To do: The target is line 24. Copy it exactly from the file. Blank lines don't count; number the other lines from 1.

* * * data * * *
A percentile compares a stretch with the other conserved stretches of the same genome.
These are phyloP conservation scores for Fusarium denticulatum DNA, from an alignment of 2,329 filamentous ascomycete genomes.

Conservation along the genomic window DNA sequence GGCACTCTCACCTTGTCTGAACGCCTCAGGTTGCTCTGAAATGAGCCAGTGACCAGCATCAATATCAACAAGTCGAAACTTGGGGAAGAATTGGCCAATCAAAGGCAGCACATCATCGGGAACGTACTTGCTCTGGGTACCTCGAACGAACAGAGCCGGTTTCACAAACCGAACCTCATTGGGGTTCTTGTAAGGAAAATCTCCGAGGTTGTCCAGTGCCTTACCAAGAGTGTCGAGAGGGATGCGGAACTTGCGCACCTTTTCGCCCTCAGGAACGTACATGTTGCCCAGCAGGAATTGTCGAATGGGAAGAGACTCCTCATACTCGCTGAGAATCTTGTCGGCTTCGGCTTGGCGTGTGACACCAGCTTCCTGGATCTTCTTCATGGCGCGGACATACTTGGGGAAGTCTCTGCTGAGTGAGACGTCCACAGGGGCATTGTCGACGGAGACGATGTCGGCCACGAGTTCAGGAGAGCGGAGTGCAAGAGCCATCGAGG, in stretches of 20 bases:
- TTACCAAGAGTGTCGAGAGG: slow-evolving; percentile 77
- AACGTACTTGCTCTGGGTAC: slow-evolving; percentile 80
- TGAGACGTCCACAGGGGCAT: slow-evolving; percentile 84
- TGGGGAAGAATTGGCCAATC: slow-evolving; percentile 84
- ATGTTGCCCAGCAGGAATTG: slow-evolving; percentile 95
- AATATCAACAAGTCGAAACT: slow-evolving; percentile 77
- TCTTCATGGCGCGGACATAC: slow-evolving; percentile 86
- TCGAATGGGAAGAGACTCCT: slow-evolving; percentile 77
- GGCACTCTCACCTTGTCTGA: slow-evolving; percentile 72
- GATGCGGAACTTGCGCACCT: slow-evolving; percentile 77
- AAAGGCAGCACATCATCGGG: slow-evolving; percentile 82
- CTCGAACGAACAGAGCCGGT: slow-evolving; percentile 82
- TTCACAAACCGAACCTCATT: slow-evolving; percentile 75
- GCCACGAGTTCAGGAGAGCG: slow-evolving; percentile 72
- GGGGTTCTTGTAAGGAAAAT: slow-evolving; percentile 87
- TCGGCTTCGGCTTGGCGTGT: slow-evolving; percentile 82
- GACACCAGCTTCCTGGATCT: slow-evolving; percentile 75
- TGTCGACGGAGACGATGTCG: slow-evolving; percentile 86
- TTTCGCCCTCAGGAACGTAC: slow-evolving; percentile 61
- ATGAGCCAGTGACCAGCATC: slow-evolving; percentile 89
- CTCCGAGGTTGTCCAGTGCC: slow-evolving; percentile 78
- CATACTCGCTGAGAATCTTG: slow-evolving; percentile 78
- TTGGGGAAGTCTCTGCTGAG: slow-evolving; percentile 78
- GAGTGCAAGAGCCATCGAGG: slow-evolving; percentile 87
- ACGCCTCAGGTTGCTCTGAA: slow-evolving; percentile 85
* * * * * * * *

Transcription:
- CTCCGAGGTTGTCCAGTGCC: slow-evolving; percentile 78